(22 Worship the Dēvătās.—The word Dēvătā is synonymous with Dēv, Dēw or Dēb, as it is sometimes pronounced. The Angels, or subordinate celestial beings; all the attributes of the Deity; and every thing in Heaven and Earth which has been personified by the imagination of the Poets.)

That which is atchieved in this life, from works, speedily cometh to pass.

Mankind was created by me of four kinds, distinct in their principles, and in their duties. Know me then to be the creator of mankind, uncreated, and without decay.

Works affect not me, nor have I any expectations from the fruits of works. He who believeth me to be even so, is not bound by works. The ancients, who longed for eternal salvation, having discovered this, still performed works. Wherefore perform thou works, even as they were performed by the ancients in former times. The learned even are puzzled to determine what is work, and what is not. I will tell thee what that work is, by knowing which thou wilt be delivered from misfortune. It may be defined—action, improper action, and inaction. The path of action is full of darkness.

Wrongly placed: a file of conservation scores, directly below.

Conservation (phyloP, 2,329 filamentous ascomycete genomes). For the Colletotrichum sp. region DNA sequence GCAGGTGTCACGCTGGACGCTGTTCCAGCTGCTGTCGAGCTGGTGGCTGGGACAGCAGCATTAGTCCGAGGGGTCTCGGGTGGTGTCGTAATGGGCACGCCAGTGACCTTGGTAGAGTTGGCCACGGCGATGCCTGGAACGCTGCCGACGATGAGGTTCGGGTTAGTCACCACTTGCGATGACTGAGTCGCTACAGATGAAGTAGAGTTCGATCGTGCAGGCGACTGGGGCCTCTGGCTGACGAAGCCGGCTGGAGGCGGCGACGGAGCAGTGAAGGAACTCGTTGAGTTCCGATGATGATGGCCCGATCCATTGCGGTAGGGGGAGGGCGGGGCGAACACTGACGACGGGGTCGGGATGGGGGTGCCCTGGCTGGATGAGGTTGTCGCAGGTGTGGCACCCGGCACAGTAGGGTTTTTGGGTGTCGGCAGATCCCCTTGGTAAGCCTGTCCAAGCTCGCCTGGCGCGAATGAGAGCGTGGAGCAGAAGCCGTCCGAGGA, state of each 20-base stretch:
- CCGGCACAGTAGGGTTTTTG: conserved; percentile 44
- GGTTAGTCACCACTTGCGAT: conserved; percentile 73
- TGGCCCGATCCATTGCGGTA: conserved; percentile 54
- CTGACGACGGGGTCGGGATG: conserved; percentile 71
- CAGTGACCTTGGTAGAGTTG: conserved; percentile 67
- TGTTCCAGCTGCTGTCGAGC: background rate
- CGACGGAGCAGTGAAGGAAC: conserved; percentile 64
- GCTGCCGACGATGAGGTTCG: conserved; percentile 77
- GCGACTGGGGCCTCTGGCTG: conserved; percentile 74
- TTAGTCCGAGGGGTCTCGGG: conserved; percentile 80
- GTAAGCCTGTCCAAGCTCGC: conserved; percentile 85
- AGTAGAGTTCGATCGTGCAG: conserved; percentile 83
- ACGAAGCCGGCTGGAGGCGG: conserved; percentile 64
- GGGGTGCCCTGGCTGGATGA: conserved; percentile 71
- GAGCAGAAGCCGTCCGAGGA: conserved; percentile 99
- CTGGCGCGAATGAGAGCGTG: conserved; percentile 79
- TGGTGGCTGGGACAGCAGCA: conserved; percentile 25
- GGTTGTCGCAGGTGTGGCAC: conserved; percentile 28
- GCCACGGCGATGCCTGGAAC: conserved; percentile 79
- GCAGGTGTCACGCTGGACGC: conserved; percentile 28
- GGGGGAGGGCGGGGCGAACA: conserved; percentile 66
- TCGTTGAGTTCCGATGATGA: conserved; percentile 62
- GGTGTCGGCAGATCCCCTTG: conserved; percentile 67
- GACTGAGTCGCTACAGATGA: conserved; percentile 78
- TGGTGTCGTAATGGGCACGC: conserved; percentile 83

He who may behold, as it were, inaction in action, and action in inaction, is wise amongst mankind. He is a perfect performer of all duty.

Wise men call him a Păndĕĕt, whose every undertaking is free from the idea of desire, and whose actions are consumed by the fire of wisdom. He abandoneth the desire of a reward of his actions; he is always contented and independent; and although he may be engaged in a work, he, as it were, doeth nothing. He is unsolicitous, of a subdued mind and spirit, and exempt from every perception; and, as he doeth only the offices of the body, he committeth no offence. He is pleased with whatever he may by chance obtain; he hath gotten the better of duplicity, and he is free from envy. He is the same in prosperity and adversity; and although he acteth, he is not confined in the action. The work of him, who hath lost all anxiety for the event, who is freed from the bonds of action, and standeth with his mind subdued by spiritual wisdom, and who performeth it for the sake of worship, cometh altogether unto nothing. God is the gift of charity; God is the offering; God is in the fire of the altar; by God is the sacrifice performed; and God is to be obtained by him who maketh God alone the object of his works.